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How to Treat Brown Spots in Grass

By Tanya Khan ; Updated September 21, 2017
Treat brown spots immediately so your lawn is lush and healthy.

Brown spots can occur in lawn grass despite a gardener's best efforts. These spots in an otherwise lush, green lawn look unsightly and stand out in the landscape. Although immediate treatment is necessary so your grass is green and even again, identifying the cause is essential in order to prevent the spots from occurring again. Dog urine, heavy foot traffic, fungal diseases, overwatering, overfertilizing and buildup of thatch are among several reasons responsible for grass brown spots.

Douse with water a brown spot that occurs soon after a fertilizer application. Excessive amounts of nitrogen cause grass to burn, resulting in brown spots. Water it immediately to dilute the effect and always follow label directions for appropriate application rates.

Apply a fungicide containing sulfur, chlorothalonil or benomly on round, brown patches that are 4 to 10 feet wide and have yellow edges and green grass growing inside. Such patches are caused by a fungal disease known as brown patch disease or summer patch. Follow label directions for applying the fungicide and repeat application every five days until the problem disappears.

Aerate compacted soil under a brown spot with a core aerator, to allow moisture to penetrate and reach grass roots. Compacted soils resist moisture penetration and are thirsty, which is why they cause lawn grass over them to form a brown spot. A core aerator does not punch holes in the ground, but pulls core plugs out, thus allowing moisture penetration.

Remove buildup of thatch with a thatch rake to allow water and nutrients to penetrate the soil. Grass clippings, accumulated leaves and plant debris prevent water, air and nutrients from reaching the ends of leaf blades and soil, thus causing the grass at that spot to turn brown. Once removed, nutrients and moisture easily penetrate the soil and reach grass roots, thus turning green again.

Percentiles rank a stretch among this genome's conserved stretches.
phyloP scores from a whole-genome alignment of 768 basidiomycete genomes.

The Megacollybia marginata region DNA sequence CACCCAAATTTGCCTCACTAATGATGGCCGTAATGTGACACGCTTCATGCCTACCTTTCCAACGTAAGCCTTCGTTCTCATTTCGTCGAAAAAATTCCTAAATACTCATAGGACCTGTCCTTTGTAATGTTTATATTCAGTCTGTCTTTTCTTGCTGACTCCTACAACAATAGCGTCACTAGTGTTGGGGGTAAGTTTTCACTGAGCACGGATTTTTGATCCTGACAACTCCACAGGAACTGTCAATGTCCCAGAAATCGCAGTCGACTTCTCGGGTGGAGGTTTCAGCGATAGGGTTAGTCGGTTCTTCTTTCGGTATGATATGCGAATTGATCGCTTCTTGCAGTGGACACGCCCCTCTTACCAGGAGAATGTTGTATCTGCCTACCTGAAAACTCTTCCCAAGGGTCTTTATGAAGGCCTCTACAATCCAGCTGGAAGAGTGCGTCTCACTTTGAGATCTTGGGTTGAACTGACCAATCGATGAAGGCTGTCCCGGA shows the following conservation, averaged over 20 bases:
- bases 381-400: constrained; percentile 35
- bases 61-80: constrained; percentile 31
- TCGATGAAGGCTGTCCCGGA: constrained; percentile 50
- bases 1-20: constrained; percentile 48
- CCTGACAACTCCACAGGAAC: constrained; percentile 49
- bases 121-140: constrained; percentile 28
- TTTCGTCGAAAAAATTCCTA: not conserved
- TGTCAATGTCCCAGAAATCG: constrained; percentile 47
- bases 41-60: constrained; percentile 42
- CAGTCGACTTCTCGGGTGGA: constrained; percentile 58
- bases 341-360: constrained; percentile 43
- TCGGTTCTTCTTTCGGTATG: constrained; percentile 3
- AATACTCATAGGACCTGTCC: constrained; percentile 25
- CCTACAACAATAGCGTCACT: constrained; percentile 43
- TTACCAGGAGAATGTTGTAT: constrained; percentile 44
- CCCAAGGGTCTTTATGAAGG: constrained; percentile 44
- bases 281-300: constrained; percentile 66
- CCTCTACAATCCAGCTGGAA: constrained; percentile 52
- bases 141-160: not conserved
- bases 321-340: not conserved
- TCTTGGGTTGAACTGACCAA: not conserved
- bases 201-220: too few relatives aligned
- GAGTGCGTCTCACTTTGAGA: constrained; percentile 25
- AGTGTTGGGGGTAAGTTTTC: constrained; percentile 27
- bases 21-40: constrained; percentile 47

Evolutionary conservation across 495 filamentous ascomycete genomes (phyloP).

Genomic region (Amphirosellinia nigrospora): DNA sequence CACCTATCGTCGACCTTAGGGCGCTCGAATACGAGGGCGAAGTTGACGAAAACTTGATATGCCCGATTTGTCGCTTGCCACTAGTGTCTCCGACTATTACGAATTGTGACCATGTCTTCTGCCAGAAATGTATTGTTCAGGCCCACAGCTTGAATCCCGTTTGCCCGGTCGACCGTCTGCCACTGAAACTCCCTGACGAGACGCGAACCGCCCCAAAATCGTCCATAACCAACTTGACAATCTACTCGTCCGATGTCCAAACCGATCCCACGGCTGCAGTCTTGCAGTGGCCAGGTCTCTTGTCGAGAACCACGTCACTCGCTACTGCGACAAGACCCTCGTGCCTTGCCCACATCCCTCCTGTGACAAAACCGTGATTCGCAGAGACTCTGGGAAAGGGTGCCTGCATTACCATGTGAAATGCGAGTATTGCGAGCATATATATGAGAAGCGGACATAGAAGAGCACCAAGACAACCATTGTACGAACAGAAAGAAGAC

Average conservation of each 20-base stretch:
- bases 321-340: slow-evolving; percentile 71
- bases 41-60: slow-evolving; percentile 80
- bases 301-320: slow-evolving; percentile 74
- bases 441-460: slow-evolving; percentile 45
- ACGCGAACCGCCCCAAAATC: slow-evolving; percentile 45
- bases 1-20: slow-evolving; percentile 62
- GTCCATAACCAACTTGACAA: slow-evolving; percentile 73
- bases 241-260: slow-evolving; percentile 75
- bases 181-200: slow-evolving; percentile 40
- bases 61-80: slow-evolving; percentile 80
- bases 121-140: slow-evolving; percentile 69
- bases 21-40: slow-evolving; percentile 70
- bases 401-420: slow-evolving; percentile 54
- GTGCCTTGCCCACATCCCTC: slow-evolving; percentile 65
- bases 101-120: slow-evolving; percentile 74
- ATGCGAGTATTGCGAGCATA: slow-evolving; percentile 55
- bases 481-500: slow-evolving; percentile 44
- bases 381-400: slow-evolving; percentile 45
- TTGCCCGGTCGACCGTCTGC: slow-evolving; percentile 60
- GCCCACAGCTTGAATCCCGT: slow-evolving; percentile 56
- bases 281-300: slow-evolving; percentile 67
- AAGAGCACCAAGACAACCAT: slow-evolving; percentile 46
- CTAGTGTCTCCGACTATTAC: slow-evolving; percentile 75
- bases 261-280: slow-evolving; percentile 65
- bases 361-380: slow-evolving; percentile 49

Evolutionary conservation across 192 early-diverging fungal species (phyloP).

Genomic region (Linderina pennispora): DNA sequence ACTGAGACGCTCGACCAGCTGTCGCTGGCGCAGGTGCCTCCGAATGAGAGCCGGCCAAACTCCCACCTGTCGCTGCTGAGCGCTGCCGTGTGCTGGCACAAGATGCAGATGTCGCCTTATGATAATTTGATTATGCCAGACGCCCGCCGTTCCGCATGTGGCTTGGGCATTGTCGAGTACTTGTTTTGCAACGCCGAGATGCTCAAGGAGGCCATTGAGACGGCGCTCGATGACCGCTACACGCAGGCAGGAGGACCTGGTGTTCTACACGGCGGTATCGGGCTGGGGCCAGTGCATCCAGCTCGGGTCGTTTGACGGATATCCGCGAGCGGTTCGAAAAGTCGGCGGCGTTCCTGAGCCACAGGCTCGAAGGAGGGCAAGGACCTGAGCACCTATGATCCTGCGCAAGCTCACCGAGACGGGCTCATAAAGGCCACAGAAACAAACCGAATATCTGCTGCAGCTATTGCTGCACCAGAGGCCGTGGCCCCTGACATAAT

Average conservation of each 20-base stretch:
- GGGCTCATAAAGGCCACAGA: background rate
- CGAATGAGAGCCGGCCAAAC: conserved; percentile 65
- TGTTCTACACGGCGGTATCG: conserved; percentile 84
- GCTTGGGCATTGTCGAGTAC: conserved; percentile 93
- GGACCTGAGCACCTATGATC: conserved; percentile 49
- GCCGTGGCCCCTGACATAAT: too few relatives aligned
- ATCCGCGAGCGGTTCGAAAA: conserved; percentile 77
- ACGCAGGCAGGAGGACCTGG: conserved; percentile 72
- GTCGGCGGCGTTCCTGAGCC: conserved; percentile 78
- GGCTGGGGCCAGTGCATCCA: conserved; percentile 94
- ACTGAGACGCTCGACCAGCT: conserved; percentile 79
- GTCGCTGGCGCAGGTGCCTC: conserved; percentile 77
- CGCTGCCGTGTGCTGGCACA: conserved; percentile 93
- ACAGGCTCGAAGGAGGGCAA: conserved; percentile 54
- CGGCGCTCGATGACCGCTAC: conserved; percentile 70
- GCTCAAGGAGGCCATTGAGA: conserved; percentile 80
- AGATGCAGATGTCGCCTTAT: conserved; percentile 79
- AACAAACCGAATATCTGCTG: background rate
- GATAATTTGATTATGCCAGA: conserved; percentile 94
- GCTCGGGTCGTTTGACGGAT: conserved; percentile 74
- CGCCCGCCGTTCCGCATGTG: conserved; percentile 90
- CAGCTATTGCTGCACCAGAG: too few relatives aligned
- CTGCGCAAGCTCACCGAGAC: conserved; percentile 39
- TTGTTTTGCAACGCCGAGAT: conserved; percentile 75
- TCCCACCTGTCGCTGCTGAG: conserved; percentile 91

Things You Will Need

  • Garden hose
  • Core aerator
  • Brown patch fungicide
  • Thatch rake

Tips

  • Canine urine is highly acidic, specially in females, and it causes the grass to burn and eventually turn brown. Make sure you take your dog for long walks frequently to prevent him or her from urinating over your lawn grass. You can also douse the urine on your lawn grass immediately to dilute it.
  • Lay stepping stones or landscape blocks over the area to divert heavy foot traffic off your grass. Also remove heavy objects such as children's play equipment off grass. The excess weight compresses the grass, preventing it from receiving air and light, and thus causing it to turn brown.
  • Brown patch disease spreads in wet and moist conditions. Avoid watering your lawn grass in the evening or at night, and do not walk over it when it is wet. Never over-water the lawn and create puddles. Water infrequently but deeply, at least once a week.
  • Follow label directions for applying a slow release fertilizer to your lawn grass when it is dry.
  • Sharpen the blades of your lawn mower frequently to prevent them from shredding and drying tips of lawn grass, resulting in brown spots.
  • Do not leave the lawn mower running over a spot for long periods of time. Hot exhaust or oil spills immediately kills the grass there, resulting in a brown spot.

About the Author

 

Tanya Khan is a freelance author and consultant, having written numerous articles for various online and print sources. She has a Master of Business Administration in marketing but her passion lies in writing.